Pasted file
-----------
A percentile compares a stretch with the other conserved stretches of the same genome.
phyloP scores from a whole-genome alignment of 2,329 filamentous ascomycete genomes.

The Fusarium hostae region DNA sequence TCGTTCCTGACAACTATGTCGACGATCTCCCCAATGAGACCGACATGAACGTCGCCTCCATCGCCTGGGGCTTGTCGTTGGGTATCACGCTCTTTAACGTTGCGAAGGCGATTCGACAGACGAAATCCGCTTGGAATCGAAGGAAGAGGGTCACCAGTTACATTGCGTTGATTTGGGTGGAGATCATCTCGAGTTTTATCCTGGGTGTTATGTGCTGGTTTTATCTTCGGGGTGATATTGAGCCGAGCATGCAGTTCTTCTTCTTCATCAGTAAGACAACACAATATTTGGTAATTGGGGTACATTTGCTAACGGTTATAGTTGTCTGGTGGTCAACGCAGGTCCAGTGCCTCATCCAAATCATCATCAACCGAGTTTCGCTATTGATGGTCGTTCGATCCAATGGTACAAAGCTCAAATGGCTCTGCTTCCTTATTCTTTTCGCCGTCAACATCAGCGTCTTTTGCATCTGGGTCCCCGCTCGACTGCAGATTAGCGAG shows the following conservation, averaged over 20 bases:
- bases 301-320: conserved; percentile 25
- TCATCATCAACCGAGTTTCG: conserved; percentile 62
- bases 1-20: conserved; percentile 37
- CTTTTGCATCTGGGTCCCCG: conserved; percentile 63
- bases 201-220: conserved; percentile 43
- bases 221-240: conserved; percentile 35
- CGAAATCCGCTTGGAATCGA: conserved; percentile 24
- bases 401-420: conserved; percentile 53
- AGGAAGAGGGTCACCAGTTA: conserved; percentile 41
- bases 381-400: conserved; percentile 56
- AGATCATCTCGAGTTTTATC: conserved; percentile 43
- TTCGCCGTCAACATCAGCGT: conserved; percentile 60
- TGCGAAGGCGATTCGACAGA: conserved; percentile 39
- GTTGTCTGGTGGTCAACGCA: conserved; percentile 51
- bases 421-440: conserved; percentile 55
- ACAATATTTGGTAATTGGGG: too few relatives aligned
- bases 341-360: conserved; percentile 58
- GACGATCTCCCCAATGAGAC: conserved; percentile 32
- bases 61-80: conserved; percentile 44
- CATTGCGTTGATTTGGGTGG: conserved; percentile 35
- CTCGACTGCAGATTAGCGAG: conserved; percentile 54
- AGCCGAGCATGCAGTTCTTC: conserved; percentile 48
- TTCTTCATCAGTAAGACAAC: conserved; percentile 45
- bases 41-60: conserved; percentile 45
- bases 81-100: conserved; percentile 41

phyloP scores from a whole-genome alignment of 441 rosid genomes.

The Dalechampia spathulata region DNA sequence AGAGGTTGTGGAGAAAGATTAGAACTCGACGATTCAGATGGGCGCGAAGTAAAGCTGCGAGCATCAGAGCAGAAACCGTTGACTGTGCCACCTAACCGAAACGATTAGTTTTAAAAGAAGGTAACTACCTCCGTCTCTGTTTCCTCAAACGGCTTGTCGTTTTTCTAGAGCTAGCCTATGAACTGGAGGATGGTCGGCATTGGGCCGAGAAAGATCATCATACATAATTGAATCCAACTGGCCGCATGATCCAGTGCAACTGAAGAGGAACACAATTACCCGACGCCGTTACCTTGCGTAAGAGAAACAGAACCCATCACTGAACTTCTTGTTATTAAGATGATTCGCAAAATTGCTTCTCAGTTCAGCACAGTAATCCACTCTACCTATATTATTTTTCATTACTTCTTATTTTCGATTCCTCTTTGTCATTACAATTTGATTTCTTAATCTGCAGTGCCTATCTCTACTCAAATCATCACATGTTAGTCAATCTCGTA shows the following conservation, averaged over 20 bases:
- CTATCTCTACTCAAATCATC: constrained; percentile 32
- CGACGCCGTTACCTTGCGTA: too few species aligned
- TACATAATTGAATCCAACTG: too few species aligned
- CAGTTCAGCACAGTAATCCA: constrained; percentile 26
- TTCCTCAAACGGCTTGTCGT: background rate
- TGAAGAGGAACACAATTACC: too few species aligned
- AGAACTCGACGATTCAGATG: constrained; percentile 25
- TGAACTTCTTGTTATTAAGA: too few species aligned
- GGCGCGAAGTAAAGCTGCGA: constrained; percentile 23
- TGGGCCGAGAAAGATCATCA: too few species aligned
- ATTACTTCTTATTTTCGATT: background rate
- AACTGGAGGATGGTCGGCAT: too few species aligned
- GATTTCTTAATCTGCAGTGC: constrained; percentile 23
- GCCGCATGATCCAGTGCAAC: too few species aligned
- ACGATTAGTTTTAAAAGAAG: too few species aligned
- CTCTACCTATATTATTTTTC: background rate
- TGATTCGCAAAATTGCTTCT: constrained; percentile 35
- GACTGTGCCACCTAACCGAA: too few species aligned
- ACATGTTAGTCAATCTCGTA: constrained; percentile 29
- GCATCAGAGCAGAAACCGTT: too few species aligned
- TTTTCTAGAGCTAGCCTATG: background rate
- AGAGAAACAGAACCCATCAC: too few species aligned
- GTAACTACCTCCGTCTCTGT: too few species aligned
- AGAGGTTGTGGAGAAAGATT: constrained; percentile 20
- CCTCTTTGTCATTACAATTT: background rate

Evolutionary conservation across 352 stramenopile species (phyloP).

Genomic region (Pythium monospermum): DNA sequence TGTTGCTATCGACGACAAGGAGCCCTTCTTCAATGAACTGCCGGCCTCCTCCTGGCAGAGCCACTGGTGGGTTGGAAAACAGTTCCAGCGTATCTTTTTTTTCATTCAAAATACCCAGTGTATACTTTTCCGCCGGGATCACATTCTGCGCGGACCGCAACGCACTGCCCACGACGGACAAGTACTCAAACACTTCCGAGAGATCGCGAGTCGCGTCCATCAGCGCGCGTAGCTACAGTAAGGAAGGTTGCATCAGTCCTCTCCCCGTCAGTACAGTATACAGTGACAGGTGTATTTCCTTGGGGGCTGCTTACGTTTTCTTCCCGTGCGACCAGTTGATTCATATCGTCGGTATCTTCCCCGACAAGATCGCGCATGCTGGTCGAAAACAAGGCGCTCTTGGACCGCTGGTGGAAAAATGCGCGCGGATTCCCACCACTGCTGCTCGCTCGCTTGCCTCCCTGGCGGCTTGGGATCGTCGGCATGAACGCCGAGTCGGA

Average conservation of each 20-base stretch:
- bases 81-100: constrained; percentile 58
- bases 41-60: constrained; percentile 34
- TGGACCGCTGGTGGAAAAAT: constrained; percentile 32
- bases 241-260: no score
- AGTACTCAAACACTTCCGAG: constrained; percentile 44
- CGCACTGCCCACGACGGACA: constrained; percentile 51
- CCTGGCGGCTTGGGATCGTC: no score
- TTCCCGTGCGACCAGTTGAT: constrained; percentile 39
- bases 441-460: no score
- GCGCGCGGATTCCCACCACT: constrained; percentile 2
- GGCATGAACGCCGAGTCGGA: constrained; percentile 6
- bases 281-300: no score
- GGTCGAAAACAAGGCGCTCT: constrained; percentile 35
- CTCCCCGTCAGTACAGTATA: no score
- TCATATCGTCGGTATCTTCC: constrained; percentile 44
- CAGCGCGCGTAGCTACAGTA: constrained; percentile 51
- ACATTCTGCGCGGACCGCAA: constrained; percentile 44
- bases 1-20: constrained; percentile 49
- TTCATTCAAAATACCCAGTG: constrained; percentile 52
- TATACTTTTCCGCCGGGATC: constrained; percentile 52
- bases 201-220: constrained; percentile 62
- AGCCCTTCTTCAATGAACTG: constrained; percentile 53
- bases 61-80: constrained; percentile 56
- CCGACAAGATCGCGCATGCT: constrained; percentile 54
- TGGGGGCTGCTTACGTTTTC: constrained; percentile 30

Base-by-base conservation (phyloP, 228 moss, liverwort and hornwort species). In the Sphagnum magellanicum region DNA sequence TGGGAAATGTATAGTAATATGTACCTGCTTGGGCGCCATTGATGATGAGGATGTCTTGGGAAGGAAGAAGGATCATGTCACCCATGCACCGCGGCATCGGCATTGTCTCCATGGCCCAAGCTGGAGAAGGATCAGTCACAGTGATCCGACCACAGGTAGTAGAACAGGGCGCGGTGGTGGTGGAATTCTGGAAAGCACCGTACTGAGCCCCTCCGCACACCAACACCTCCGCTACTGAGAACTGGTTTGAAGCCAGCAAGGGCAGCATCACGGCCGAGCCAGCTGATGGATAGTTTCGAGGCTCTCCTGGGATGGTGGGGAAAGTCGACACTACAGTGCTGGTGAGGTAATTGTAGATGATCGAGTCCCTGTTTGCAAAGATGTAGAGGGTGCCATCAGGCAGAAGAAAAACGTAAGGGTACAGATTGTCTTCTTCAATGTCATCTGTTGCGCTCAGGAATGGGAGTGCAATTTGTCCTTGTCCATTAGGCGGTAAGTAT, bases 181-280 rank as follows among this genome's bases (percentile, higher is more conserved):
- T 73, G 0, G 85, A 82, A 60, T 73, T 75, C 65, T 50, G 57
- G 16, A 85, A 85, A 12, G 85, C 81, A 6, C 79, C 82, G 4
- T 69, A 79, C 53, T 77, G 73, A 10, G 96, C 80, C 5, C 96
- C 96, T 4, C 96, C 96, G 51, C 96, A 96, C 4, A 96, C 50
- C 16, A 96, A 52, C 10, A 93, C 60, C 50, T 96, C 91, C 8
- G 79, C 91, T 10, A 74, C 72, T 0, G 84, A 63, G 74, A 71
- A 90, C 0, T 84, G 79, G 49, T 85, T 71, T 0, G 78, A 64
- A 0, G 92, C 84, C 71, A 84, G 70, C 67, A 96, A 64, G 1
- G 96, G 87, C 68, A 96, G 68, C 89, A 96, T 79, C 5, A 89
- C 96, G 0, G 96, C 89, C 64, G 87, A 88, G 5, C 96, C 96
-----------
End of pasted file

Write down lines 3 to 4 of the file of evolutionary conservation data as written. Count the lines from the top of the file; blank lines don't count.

The Fusarium hostae region DNA sequence TCGTTCCTGACAACTATGTCGACGATCTCCCCAATGAGACCGACATGAACGTCGCCTCCATCGCCTGGGGCTTGTCGTTGGGTATCACGCTCTTTAACGTTGCGAAGGCGATTCGACAGACGAAATCCGCTTGGAATCGAAGGAAGAGGGTCACCAGTTACATTGCGTTGATTTGGGTGGAGATCATCTCGAGTTTTATCCTGGGTGTTATGTGCTGGTTTTATCTTCGGGGTGATATTGAGCCGAGCATGCAGTTCTTCTTCTTCATCAGTAAGACAACACAATATTTGGTAATTGGGGTACATTTGCTAACGGTTATAGTTGTCTGGTGGTCAACGCAGGTCCAGTGCCTCATCCAAATCATCATCAACCGAGTTTCGCTATTGATGGTCGTTCGATCCAATGGTACAAAGCTCAAATGGCTCTGCTTCCTTATTCTTTTCGCCGTCAACATCAGCGTCTTTTGCATCTGGGTCCCCGCTCGACTGCAGATTAGCGAG shows the following conservation, averaged over 20 bases:
- bases 301-320: conserved; percentile 25